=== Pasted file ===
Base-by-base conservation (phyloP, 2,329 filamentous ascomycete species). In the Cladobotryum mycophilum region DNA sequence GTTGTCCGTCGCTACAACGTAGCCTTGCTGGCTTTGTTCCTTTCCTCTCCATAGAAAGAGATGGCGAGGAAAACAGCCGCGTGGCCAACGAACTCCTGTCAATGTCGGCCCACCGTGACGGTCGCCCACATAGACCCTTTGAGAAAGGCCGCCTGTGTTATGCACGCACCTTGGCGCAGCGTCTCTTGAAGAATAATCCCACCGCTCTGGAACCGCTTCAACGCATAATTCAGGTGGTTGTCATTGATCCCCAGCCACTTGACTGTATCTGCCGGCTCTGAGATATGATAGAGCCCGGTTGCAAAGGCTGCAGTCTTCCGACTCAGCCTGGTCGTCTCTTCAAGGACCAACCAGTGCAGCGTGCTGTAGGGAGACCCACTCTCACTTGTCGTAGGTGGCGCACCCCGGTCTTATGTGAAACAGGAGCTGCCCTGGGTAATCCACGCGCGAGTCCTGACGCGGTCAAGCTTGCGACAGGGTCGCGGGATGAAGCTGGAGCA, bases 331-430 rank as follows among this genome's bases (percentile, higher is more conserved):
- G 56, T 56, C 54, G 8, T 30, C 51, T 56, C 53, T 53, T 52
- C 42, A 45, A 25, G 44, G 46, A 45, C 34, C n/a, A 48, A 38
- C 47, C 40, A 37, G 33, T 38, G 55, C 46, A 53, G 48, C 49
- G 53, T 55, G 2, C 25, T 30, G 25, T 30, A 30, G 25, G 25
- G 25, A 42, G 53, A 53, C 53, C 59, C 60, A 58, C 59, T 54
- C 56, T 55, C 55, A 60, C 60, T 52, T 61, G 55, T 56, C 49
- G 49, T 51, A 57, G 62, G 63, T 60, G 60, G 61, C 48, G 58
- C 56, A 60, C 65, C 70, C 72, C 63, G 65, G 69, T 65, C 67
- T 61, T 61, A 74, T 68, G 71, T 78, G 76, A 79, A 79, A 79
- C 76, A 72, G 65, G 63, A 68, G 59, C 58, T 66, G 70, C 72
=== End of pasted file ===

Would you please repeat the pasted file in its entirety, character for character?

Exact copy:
Base-by-base conservation (phyloP, 2,329 filamentous ascomycete species). In the Cladobotryum mycophilum region DNA sequence GTTGTCCGTCGCTACAACGTAGCCTTGCTGGCTTTGTTCCTTTCCTCTCCATAGAAAGAGATGGCGAGGAAAACAGCCGCGTGGCCAACGAACTCCTGTCAATGTCGGCCCACCGTGACGGTCGCCCACATAGACCCTTTGAGAAAGGCCGCCTGTGTTATGCACGCACCTTGGCGCAGCGTCTCTTGAAGAATAATCCCACCGCTCTGGAACCGCTTCAACGCATAATTCAGGTGGTTGTCATTGATCCCCAGCCACTTGACTGTATCTGCCGGCTCTGAGATATGATAGAGCCCGGTTGCAAAGGCTGCAGTCTTCCGACTCAGCCTGGTCGTCTCTTCAAGGACCAACCAGTGCAGCGTGCTGTAGGGAGACCCACTCTCACTTGTCGTAGGTGGCGCACCCCGGTCTTATGTGAAACAGGAGCTGCCCTGGGTAATCCACGCGCGAGTCCTGACGCGGTCAAGCTTGCGACAGGGTCGCGGGATGAAGCTGGAGCA, bases 331-430 rank as follows among this genome's bases (percentile, higher is more conserved):
- G 56, T 56, C 54, G 8, T 30, C 51, T 56, C 53, T 53, T 52
- C 42, A 45, A 25, G 44, G 46, A 45, C 34, C n/a, A 48, A 38
- C 47, C 40, A 37, G 33, T 38, G 55, C 46, A 53, G 48, C 49
- G 53, T 55, G 2, C 25, T 30, G 25, T 30, A 30, G 25, G 25
- G 25, A 42, G 53, A 53, C 53, C 59, C 60, A 58, C 59, T 54
- C 56, T 55, C 55, A 60, C 60, T 52, T 61, G 55, T 56, C 49
- G 49, T 51, A 57, G 62, G 63, T 60, G 60, G 61, C 48, G 58
- C 56, A 60, C 65, C 70, C 72, C 63, G 65, G 69, T 65, C 67
- T 61, T 61, A 74, T 68, G 71, T 78, G 76, A 79, A 79, A 79
- C 76, A 72, G 65, G 63, A 68, G 59, C 58, T 66, G 70, C 72